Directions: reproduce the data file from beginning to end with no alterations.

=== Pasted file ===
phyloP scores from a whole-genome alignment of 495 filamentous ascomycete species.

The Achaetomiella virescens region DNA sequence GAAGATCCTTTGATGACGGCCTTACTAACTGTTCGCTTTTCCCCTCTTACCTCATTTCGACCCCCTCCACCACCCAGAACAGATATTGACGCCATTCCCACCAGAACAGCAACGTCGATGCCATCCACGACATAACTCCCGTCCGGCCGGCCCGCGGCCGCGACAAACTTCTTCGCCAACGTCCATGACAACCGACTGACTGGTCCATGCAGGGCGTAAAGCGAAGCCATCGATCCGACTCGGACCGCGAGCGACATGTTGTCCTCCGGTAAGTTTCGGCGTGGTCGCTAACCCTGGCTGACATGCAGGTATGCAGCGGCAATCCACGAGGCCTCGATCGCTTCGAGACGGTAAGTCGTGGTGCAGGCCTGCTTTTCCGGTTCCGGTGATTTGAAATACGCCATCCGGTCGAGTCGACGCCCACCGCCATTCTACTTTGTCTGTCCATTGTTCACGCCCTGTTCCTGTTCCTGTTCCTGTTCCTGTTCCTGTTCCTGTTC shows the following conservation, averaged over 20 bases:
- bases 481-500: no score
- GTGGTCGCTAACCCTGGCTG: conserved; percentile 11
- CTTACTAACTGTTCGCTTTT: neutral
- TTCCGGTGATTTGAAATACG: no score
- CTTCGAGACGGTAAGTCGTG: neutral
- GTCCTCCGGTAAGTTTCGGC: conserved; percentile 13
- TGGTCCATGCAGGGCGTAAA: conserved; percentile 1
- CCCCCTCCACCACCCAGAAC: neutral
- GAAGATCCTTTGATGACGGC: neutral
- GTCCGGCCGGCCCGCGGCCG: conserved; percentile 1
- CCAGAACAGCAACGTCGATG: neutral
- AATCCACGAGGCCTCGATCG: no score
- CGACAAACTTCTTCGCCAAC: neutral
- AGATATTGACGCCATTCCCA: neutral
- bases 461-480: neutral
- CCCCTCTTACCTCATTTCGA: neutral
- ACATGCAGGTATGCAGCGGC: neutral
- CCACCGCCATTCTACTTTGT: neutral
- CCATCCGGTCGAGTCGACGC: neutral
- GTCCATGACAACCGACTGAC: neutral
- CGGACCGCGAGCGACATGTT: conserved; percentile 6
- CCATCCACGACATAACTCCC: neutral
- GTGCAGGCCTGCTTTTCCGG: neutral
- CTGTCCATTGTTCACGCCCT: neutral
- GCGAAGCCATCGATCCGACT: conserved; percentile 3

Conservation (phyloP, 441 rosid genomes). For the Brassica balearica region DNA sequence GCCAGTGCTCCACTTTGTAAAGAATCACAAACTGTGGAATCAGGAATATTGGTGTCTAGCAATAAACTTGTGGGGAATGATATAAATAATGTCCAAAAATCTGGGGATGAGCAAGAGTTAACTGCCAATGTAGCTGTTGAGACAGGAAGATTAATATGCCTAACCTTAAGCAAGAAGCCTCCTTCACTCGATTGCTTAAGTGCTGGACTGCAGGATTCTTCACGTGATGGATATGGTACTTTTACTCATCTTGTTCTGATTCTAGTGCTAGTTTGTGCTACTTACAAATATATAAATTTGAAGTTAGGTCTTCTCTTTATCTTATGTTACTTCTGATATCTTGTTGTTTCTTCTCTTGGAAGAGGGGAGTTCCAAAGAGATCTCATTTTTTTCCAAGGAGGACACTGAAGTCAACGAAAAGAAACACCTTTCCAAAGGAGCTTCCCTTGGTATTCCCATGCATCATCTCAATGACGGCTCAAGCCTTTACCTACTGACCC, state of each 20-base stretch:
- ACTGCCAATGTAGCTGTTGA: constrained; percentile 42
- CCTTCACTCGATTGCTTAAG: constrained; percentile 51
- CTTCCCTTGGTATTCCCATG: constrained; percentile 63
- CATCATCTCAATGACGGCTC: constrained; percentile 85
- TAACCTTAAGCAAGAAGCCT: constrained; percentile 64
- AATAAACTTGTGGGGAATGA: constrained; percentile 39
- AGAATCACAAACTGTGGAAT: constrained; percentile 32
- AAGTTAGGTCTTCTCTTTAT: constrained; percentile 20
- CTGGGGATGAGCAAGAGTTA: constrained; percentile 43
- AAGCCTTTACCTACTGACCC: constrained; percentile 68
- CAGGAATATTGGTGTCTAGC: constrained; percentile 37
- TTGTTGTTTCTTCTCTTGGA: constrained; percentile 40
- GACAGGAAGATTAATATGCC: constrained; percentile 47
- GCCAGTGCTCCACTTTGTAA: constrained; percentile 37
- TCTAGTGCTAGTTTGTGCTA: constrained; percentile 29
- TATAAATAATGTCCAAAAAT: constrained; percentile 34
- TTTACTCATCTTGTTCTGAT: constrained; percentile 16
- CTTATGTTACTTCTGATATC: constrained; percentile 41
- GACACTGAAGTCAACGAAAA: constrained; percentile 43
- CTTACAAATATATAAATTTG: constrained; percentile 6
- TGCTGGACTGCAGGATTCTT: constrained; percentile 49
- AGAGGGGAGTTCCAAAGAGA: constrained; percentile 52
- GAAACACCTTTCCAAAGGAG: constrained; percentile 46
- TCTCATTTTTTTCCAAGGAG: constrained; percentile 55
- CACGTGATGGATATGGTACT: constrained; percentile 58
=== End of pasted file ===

phyloP scores from a whole-genome alignment of 495 filamentous ascomycete species.

The Achaetomiella virescens region DNA sequence GAAGATCCTTTGATGACGGCCTTACTAACTGTTCGCTTTTCCCCTCTTACCTCATTTCGACCCCCTCCACCACCCAGAACAGATATTGACGCCATTCCCACCAGAACAGCAACGTCGATGCCATCCACGACATAACTCCCGTCCGGCCGGCCCGCGGCCGCGACAAACTTCTTCGCCAACGTCCATGACAACCGACTGACTGGTCCATGCAGGGCGTAAAGCGAAGCCATCGATCCGACTCGGACCGCGAGCGACATGTTGTCCTCCGGTAAGTTTCGGCGTGGTCGCTAACCCTGGCTGACATGCAGGTATGCAGCGGCAATCCACGAGGCCTCGATCGCTTCGAGACGGTAAGTCGTGGTGCAGGCCTGCTTTTCCGGTTCCGGTGATTTGAAATACGCCATCCGGTCGAGTCGACGCCCACCGCCATTCTACTTTGTCTGTCCATTGTTCACGCCCTGTTCCTGTTCCTGTTCCTGTTCCTGTTCCTGTTCCTGTTC shows the following conservation, averaged over 20 bases:
- bases 481-500: no score
- GTGGTCGCTAACCCTGGCTG: conserved; percentile 11
- CTTACTAACTGTTCGCTTTT: neutral
- TTCCGGTGATTTGAAATACG: no score
- CTTCGAGACGGTAAGTCGTG: neutral
- GTCCTCCGGTAAGTTTCGGC: conserved; percentile 13
- TGGTCCATGCAGGGCGTAAA: conserved; percentile 1
- CCCCCTCCACCACCCAGAAC: neutral
- GAAGATCCTTTGATGACGGC: neutral
- GTCCGGCCGGCCCGCGGCCG: conserved; percentile 1
- CCAGAACAGCAACGTCGATG: neutral
- AATCCACGAGGCCTCGATCG: no score
- CGACAAACTTCTTCGCCAAC: neutral
- AGATATTGACGCCATTCCCA: neutral
- bases 461-480: neutral
- CCCCTCTTACCTCATTTCGA: neutral
- ACATGCAGGTATGCAGCGGC: neutral
- CCACCGCCATTCTACTTTGT: neutral
- CCATCCGGTCGAGTCGACGC: neutral
- GTCCATGACAACCGACTGAC: neutral
- CGGACCGCGAGCGACATGTT: conserved; percentile 6
- CCATCCACGACATAACTCCC: neutral
- GTGCAGGCCTGCTTTTCCGG: neutral
- CTGTCCATTGTTCACGCCCT: neutral
- GCGAAGCCATCGATCCGACT: conserved; percentile 3

Conservation (phyloP, 441 rosid genomes). For the Brassica balearica region DNA sequence GCCAGTGCTCCACTTTGTAAAGAATCACAAACTGTGGAATCAGGAATATTGGTGTCTAGCAATAAACTTGTGGGGAATGATATAAATAATGTCCAAAAATCTGGGGATGAGCAAGAGTTAACTGCCAATGTAGCTGTTGAGACAGGAAGATTAATATGCCTAACCTTAAGCAAGAAGCCTCCTTCACTCGATTGCTTAAGTGCTGGACTGCAGGATTCTTCACGTGATGGATATGGTACTTTTACTCATCTTGTTCTGATTCTAGTGCTAGTTTGTGCTACTTACAAATATATAAATTTGAAGTTAGGTCTTCTCTTTATCTTATGTTACTTCTGATATCTTGTTGTTTCTTCTCTTGGAAGAGGGGAGTTCCAAAGAGATCTCATTTTTTTCCAAGGAGGACACTGAAGTCAACGAAAAGAAACACCTTTCCAAAGGAGCTTCCCTTGGTATTCCCATGCATCATCTCAATGACGGCTCAAGCCTTTACCTACTGACCC, state of each 20-base stretch:
- ACTGCCAATGTAGCTGTTGA: constrained; percentile 42
- CCTTCACTCGATTGCTTAAG: constrained; percentile 51
- CTTCCCTTGGTATTCCCATG: constrained; percentile 63
- CATCATCTCAATGACGGCTC: constrained; percentile 85
- TAACCTTAAGCAAGAAGCCT: constrained; percentile 64
- AATAAACTTGTGGGGAATGA: constrained; percentile 39
- AGAATCACAAACTGTGGAAT: constrained; percentile 32
- AAGTTAGGTCTTCTCTTTAT: constrained; percentile 20
- CTGGGGATGAGCAAGAGTTA: constrained; percentile 43
- AAGCCTTTACCTACTGACCC: constrained; percentile 68
- CAGGAATATTGGTGTCTAGC: constrained; percentile 37
- TTGTTGTTTCTTCTCTTGGA: constrained; percentile 40
- GACAGGAAGATTAATATGCC: constrained; percentile 47
- GCCAGTGCTCCACTTTGTAA: constrained; percentile 37
- TCTAGTGCTAGTTTGTGCTA: constrained; percentile 29
- TATAAATAATGTCCAAAAAT: constrained; percentile 34
- TTTACTCATCTTGTTCTGAT: constrained; percentile 16
- CTTATGTTACTTCTGATATC: constrained; percentile 41
- GACACTGAAGTCAACGAAAA: constrained; percentile 43
- CTTACAAATATATAAATTTG: constrained; percentile 6
- TGCTGGACTGCAGGATTCTT: constrained; percentile 49
- AGAGGGGAGTTCCAAAGAGA: constrained; percentile 52
- GAAACACCTTTCCAAAGGAG: constrained; percentile 46
- TCTCATTTTTTTCCAAGGAG: constrained; percentile 55
- CACGTGATGGATATGGTACT: constrained; percentile 58